When the 1914 war was over I found myself with a small amount of demob money and a great desire to breathe some fresh air. So with no other purpose but that I set out again for the same deserted landscapes as before. The country itself hadn’t changed. But when I got beyond the dead village I could see in the distance a kind of grey mist covering the hills like a carpet. Since the previous evening I’d started thinking about the tree-planting shepherd again. “Ten thousand oaks take up a lot of room,” I reflected. I’d seen so many people die in the last five years I could easily imagine that Elzéard Bouffier must be dead too. The more so as, when you’re twenty, men of fifty seem like old codgers with one foot in the grave. But he wasn’t dead. On the contrary he was still very spry. He had adopted a different calling. There were only four ewes left, but now he had about a hundred beehives. He’d got rid of the sheep because they were a threat to his trees. For, as he told me, and as I could see for myself, he had taken no notice of the war and gone on imperturbably planting trees. By this time the 1910 oaks were ten years old and taller than both him and me. They were an impressive sight. I was left literally speechless, and as he didn’t speak either we spent the whole day walking silently through his forest. It was in three sections, and measured eleven kilometres across at its widest point. When you remembered that it had all emerged from the hands and spirit of this one man, without any technical aids, you saw that men could be as efficient as God in other things beside destruction. He’d stuck to all his plans, as was evident from the beech trees that came up to my shoulder and stretched away as far as the eye could see. The oaks were thick and dense, and past the age of being at the mercy of rodents. As for Providence and its powers of destruction, it would have taken a hurricane now to undo the shepherd’s creation. He showed me some beautiful birch plantations dating from five years back—1915, when I was fighting at Verdun. He’d put them in all the low lying places where he had rightly suspected there was dampness just beneath the surface of the soil. They were as fresh and tender as youths, and full of the will to live. There seemed to be a sort of chain reaction in all this creation, but Elzéard Bouffier didn’t trouble about that: he just went stubbornly on with his task, simple and natural as ever. But going back down through the village I saw there was water flowing in streams that had been dry as long as anyone could remember. As chain reactions go, this was the most remarkable one I’d ever seen. The last time those brooks had flowed was in very ancient times. Some of the dreary villages I mentioned at the beginning of this story were built on the sites of old Gallo-Roman villages, of which some traces still remained. Archaeologists had dug up fish hooks where, in the twentieth century, storage tanks were the only source of water. Seeds were carried on the wind, too, so as the water reappeared, so did willows, reeds, meadows, gardens, flowers and some reason for living. But the change came about so slowly, people got used to it and took it for granted. Hunters coming up into lonely places after hares and wild boar had noticed lots of young saplings, but they put it down to the whim of nature. That was why no one interfered with what the shepherd had done. If they’d suspected what he was up to they’d have tried to stop him. But no one did suspect it. How could anyone, whether in the villages or in government offices, have imagined such perseverance, such magnificent generosity? From 1920 on, I never let a year go by without paying Elzéard Bouffier a visit. I never saw him weaken or doubt. And yet God knows God Himself gave him cause to! I never counted up the setbacks and disappointments he met with. But inevitably so great an achievement must have had to surmount some adversity, and such a passion couldn’t have won through without some struggles against despair. He spent a year planting over ten thousand maples. They all died. The following year he dropped maples and went back to beeches, which turned out to be even more of a success than the oaks. One cannot properly appreciate this rare character unless one remembers that he accomplished what he did in complete solitude. So complete was his isolation that towards the end of his life he got out of the habit of speaking. Or did he no longer see any need for speech?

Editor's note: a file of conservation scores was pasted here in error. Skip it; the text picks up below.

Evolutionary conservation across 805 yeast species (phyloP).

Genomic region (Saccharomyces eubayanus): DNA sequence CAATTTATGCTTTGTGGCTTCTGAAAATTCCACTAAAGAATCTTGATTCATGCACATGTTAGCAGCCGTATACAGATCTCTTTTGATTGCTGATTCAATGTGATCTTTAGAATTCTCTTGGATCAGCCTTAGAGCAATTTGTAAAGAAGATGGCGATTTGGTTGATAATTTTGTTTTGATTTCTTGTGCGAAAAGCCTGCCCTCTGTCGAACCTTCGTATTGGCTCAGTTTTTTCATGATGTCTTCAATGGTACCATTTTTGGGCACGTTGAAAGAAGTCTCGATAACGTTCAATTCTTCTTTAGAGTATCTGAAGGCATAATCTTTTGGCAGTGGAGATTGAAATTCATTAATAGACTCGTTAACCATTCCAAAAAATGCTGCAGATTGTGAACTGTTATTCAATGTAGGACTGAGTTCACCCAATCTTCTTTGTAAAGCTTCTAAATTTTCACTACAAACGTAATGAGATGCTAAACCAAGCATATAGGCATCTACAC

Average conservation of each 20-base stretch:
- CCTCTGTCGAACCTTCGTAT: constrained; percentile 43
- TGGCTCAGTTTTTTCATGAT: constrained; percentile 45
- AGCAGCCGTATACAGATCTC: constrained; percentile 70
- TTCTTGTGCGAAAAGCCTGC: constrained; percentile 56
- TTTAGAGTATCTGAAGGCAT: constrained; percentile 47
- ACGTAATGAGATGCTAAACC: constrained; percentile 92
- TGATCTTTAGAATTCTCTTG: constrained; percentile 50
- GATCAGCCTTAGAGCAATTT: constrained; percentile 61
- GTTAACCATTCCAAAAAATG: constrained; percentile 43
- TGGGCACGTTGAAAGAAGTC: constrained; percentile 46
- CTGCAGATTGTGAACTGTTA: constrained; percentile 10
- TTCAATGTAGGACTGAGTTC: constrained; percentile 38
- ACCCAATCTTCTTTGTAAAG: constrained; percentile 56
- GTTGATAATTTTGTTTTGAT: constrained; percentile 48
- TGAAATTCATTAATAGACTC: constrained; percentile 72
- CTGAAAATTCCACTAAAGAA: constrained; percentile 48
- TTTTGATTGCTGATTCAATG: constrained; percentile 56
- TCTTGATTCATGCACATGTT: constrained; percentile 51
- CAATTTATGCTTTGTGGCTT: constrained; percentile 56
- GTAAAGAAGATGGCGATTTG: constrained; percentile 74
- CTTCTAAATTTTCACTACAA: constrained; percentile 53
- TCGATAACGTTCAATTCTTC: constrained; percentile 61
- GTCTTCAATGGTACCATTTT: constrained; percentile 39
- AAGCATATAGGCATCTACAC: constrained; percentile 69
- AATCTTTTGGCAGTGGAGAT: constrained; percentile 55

Jean Giono, The Man Who Planted Trees, Random House 2015, translation by Barbara Bray